Dr. Karen Szauter is assistant dean, educational affairs, professor of internal medicine, and co-director of the third year medical student clerkship at the University of Texas Medical Branch. ORCID: https://orcid.org/0000-0002-2064-3535    

Acknowledgements

Special thanks to standardized patients Ruth Finkelstein and Lori Kusnerik, and to coordinators Krysta Pacini and Courtney Silberisen.

Bibliography/References

Cowan, K. E., McKean, A. J., Gentry, M. T. and Hilty, D. M. (2019) ‘Barriers to Use of Telepsychiatry: Clinicians as Gatekeepers’, Mayo Clinic Proceedings, 94 (12), 2510-2523). https://doi.org/10.1016/j.mayocp.2019.04.018 

Lauckner, C. and Whitten, P. (2016) ‘The state and sustainability of telepsychiatry programs.’ The Journal of Behavioral Health Services & Research, 43 (2), 305-318. https://doi.org/10.1007/s11414-015-9461-z   

Mercer, S. W., Maxwell, M., Heaney, D. and Watt, G. (2004) ‘The consultation and relational empathy (CARE) measure: development and preliminary validation and reliability of an empathy-based consultation process measure’, Family Practice, 21 (6), 699-705. https://doi.org/10.1093/fampra/cmh621 

Shirazi, M., Labaf, A., Monjazebi, F., Jalili, M., et al. (2014) ‘Assessing Medical Students’ Communication Skills by the Use of Standardized Patients: Emphasizing Standardized Patients’ Quality Assurance’, Academic Psychiatry, 38 (3), 354–360. https://doi.org/10.1007/s40596-014-0066-2

Appendices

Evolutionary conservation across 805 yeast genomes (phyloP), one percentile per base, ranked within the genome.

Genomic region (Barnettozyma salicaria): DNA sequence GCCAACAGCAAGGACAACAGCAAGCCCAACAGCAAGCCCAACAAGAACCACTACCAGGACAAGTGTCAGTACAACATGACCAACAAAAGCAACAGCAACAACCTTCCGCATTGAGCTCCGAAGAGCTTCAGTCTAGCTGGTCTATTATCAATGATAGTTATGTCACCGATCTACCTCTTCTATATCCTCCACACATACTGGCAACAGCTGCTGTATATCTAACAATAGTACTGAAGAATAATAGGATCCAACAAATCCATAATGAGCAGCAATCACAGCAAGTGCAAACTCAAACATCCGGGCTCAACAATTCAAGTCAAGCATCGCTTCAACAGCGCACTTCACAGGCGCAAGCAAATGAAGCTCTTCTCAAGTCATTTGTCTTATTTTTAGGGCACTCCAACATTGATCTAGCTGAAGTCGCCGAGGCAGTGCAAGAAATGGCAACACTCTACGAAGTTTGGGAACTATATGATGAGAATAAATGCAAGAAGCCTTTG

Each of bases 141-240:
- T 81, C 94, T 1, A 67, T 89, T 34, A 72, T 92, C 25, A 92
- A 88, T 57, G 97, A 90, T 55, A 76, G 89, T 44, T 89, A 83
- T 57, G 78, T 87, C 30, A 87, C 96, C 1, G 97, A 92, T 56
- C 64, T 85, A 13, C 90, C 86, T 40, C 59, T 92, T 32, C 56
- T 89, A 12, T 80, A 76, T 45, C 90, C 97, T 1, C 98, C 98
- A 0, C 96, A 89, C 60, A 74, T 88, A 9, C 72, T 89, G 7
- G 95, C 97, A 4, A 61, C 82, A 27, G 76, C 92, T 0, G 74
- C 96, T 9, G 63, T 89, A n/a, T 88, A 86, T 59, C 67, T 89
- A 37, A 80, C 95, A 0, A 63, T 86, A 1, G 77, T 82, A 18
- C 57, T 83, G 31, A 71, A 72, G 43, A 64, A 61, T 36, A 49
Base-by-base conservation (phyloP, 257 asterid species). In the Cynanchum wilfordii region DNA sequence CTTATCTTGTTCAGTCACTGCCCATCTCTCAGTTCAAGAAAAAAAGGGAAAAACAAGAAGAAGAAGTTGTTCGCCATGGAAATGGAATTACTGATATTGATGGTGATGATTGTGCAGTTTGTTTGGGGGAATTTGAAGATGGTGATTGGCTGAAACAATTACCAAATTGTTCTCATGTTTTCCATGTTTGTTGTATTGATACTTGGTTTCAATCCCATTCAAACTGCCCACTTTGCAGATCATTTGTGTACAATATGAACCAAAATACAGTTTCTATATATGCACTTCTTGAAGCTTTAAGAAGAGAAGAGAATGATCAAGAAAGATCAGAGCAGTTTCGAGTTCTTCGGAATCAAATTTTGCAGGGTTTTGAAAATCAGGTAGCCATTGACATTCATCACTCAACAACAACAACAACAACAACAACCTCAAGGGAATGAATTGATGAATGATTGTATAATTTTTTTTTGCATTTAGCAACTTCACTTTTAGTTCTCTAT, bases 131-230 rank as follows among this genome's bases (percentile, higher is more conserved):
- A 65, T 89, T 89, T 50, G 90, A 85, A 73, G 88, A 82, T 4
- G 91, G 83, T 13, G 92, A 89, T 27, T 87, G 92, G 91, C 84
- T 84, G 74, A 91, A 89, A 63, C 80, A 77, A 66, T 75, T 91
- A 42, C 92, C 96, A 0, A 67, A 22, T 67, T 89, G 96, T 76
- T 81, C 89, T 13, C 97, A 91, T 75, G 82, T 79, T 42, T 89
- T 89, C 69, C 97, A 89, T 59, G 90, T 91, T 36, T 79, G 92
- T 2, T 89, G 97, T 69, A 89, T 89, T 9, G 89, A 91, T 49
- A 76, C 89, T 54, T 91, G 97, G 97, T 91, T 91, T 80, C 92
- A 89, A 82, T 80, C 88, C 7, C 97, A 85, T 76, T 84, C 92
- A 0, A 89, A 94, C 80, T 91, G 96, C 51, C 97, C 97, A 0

None.

Declarations

There are no conflicts of interest.
This has been published under Creative Commons "CC BY-SA 4.0" (https://creativecommons.org/licenses/by-sa/4.0/)

Ethics Statement

This is a description of a curricular innovation and includes no data describing human subjects. This work focused on a new educational process and was not set up as research or analyzed with student data. Per the University of Texas Medical Branch Institutional Review Board, the project did not meet the definition of human subject research at 45 CFR 46.102 as it did not yield generalizable knowledge and was limited to experiences at a single institution. Therefore, IRB approval or oversight was not required. A letter obtained from our IRB is available upon request.

External Funding

This article has not had any External Funding

Reviews

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Subha Ramani - (20/09/2020) Panel Member Icon
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The authors have described a Telehealth patient curriculum using standardized patients to train students during their psychiatry rotation. This switch to virtual patient care was necessitated by the pandemic.
They have described the intervention well trying to mimic a real patient virtual visit.